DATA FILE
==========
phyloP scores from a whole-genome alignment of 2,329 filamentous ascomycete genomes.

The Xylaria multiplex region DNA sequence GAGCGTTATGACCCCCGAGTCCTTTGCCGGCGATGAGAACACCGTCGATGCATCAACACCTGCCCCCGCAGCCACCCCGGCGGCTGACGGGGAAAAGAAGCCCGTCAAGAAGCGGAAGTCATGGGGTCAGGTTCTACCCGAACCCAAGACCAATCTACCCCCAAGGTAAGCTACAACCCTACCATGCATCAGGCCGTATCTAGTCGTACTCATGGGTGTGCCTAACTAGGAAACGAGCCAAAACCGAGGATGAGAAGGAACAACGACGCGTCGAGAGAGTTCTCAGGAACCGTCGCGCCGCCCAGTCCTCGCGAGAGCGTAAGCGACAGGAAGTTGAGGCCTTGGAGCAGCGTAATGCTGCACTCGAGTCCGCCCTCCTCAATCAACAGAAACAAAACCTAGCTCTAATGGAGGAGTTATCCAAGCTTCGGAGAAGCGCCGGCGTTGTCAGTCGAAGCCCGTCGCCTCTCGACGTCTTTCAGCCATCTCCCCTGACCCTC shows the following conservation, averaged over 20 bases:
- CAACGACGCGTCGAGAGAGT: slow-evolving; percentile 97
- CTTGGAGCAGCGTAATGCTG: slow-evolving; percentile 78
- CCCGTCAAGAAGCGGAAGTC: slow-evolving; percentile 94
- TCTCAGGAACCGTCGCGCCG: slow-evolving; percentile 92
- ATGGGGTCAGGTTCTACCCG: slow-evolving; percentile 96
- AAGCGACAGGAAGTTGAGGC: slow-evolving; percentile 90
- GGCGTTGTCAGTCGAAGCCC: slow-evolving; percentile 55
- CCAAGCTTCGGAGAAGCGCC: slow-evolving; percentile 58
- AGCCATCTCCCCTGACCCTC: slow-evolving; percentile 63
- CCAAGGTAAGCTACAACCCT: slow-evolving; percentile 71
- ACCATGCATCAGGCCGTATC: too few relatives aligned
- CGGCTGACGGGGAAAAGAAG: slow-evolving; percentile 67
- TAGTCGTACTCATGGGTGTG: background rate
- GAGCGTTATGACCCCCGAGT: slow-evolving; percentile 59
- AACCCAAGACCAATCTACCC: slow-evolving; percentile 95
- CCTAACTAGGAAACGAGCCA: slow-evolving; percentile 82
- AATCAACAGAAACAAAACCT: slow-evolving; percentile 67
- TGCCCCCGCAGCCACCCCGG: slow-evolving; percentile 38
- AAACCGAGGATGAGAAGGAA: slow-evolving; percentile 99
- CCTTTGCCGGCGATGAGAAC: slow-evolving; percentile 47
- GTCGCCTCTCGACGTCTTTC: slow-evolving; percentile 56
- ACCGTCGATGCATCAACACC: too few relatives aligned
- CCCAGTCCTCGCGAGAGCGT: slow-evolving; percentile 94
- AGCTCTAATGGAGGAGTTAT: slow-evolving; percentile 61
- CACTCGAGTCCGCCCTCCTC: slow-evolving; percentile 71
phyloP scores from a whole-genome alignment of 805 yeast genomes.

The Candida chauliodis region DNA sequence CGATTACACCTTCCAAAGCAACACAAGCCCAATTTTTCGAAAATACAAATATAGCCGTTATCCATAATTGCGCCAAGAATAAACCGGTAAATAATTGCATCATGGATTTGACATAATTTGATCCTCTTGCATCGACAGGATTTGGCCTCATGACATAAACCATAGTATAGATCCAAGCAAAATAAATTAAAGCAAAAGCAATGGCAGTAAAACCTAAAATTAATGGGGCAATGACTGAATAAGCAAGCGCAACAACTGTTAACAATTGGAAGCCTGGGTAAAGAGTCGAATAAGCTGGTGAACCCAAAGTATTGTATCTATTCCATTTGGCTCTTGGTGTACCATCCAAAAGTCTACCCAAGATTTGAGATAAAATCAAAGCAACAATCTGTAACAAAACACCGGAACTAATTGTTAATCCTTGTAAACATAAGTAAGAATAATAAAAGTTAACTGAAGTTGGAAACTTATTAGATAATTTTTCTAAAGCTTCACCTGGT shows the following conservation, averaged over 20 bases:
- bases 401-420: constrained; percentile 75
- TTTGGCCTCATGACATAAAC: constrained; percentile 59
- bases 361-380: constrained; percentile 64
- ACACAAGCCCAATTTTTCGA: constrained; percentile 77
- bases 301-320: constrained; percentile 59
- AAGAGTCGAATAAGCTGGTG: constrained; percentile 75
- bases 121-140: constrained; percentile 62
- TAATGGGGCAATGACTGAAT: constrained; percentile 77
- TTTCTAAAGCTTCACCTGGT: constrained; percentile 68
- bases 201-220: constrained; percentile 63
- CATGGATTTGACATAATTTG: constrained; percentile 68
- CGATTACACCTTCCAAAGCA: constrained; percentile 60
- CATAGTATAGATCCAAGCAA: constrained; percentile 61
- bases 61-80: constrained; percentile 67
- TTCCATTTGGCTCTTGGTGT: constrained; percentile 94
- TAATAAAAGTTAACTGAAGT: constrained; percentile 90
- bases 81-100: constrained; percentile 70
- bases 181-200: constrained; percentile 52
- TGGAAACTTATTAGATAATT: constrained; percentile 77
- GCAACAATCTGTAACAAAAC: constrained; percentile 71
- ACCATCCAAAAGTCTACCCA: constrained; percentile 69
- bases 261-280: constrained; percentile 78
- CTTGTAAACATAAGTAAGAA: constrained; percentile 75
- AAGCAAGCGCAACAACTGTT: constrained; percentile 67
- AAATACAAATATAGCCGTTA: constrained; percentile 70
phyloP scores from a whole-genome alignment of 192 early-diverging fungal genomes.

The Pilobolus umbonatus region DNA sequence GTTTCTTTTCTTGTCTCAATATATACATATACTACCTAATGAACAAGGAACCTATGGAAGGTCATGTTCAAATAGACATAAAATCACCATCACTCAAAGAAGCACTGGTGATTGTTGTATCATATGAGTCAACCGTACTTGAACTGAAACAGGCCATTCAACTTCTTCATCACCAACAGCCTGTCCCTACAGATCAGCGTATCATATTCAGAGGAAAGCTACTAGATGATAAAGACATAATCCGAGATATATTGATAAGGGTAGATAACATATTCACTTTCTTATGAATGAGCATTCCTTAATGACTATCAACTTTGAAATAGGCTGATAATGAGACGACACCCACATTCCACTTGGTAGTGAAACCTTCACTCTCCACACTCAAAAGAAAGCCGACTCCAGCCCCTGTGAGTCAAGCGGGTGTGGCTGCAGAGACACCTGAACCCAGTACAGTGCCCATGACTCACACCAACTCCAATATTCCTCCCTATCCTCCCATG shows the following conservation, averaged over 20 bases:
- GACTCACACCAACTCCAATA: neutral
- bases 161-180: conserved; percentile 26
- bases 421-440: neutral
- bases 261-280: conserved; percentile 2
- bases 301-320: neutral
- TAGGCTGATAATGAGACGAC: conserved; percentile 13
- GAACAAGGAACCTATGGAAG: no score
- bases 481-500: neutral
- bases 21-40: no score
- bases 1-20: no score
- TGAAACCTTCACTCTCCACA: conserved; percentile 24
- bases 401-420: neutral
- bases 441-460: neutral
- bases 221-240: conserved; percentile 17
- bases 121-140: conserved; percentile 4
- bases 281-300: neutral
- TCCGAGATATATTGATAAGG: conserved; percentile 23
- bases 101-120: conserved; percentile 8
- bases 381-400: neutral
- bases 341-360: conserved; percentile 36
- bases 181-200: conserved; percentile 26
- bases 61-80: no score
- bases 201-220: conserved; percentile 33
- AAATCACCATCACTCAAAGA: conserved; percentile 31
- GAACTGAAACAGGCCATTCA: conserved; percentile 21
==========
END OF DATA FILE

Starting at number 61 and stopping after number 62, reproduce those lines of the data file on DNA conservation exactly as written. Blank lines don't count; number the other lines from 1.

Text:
- bases 301-320: neutral
- TAGGCTGATAATGAGACGAC: conserved; percentile 13